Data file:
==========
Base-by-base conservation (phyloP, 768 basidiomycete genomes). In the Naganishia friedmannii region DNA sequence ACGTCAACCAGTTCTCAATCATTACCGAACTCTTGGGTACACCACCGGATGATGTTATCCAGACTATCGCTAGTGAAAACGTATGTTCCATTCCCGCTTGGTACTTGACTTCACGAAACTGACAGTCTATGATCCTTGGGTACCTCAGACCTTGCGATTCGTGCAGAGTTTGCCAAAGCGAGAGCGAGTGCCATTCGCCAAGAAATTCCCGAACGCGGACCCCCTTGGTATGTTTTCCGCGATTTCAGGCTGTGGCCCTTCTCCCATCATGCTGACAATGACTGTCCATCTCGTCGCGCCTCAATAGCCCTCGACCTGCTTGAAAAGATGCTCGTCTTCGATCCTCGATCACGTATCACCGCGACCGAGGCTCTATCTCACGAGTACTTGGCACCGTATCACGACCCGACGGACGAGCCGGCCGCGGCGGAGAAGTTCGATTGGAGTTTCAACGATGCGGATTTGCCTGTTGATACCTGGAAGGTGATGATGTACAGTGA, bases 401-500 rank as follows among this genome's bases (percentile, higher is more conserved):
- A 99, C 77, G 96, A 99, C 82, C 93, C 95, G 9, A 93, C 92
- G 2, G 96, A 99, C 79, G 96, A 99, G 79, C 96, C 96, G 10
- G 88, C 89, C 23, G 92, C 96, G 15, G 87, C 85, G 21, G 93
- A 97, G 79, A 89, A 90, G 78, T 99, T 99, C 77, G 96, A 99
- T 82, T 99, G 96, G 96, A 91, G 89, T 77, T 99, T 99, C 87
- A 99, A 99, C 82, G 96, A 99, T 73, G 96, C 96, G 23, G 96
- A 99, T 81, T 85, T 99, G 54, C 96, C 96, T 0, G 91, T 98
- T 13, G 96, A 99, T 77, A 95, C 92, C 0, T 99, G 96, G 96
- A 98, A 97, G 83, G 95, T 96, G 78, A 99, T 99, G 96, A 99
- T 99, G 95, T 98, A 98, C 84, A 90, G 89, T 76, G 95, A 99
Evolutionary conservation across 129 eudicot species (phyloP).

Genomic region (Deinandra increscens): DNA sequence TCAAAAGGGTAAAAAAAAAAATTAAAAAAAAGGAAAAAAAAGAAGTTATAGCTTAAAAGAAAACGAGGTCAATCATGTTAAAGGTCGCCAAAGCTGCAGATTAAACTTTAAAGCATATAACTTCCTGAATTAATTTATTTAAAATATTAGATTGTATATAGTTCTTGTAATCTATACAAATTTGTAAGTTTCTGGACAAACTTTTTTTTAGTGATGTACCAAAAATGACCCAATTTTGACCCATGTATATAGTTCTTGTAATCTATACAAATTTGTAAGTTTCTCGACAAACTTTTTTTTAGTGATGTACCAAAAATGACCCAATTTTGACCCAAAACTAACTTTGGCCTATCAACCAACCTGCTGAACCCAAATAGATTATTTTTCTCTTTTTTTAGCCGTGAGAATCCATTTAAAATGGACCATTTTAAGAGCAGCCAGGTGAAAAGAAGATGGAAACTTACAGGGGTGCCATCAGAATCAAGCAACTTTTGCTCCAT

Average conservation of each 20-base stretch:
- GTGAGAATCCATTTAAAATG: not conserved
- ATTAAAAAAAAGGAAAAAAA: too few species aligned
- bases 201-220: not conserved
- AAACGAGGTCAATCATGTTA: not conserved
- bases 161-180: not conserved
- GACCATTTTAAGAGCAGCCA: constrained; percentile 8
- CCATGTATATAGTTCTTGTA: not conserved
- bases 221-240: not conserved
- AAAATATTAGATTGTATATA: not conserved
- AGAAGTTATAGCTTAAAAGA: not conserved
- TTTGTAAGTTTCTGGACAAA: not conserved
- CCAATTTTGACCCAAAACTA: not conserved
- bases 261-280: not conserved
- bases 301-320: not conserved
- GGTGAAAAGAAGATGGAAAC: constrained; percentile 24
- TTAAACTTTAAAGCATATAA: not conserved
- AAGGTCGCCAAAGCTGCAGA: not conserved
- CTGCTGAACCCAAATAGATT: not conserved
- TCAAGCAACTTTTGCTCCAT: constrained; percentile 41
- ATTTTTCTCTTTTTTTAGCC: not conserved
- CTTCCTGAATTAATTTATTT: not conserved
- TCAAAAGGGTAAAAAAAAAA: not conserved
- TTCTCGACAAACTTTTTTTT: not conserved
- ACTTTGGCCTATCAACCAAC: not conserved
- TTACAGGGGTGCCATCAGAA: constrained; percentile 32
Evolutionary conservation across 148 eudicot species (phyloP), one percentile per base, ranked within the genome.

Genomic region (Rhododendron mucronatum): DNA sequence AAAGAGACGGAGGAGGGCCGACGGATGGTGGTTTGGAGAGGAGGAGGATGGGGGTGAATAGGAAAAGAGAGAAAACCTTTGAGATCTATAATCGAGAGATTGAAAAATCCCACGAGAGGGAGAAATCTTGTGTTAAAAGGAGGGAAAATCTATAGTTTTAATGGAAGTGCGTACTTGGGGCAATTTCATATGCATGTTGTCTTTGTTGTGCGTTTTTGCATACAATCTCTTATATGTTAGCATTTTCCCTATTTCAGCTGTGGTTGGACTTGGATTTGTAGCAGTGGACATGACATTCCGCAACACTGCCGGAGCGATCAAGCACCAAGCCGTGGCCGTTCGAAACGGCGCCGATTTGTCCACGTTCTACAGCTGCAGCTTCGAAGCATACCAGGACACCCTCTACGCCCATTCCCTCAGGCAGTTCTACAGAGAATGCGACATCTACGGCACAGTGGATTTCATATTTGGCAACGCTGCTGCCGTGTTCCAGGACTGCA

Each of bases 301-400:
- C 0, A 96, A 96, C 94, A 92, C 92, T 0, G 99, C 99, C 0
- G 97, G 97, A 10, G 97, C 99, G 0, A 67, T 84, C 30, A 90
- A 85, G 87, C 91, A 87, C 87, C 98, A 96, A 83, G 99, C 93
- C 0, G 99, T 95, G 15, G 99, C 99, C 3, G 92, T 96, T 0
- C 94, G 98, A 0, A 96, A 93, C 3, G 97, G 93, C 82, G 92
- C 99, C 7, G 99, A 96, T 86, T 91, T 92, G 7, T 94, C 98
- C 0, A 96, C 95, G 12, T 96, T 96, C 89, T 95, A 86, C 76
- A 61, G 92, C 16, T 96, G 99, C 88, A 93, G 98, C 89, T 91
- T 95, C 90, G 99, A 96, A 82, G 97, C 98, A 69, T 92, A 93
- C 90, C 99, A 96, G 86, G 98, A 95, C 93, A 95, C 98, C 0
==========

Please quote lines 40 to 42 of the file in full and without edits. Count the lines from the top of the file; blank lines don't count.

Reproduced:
Evolutionary conservation across 148 eudicot species (phyloP), one percentile per base, ranked within the genome.

Genomic region (Rhododendron mucronatum): DNA sequence AAAGAGACGGAGGAGGGCCGACGGATGGTGGTTTGGAGAGGAGGAGGATGGGGGTGAATAGGAAAAGAGAGAAAACCTTTGAGATCTATAATCGAGAGATTGAAAAATCCCACGAGAGGGAGAAATCTTGTGTTAAAAGGAGGGAAAATCTATAGTTTTAATGGAAGTGCGTACTTGGGGCAATTTCATATGCATGTTGTCTTTGTTGTGCGTTTTTGCATACAATCTCTTATATGTTAGCATTTTCCCTATTTCAGCTGTGGTTGGACTTGGATTTGTAGCAGTGGACATGACATTCCGCAACACTGCCGGAGCGATCAAGCACCAAGCCGTGGCCGTTCGAAACGGCGCCGATTTGTCCACGTTCTACAGCTGCAGCTTCGAAGCATACCAGGACACCCTCTACGCCCATTCCCTCAGGCAGTTCTACAGAGAATGCGACATCTACGGCACAGTGGATTTCATATTTGGCAACGCTGCTGCCGTGTTCCAGGACTGCA

Each of bases 301-400: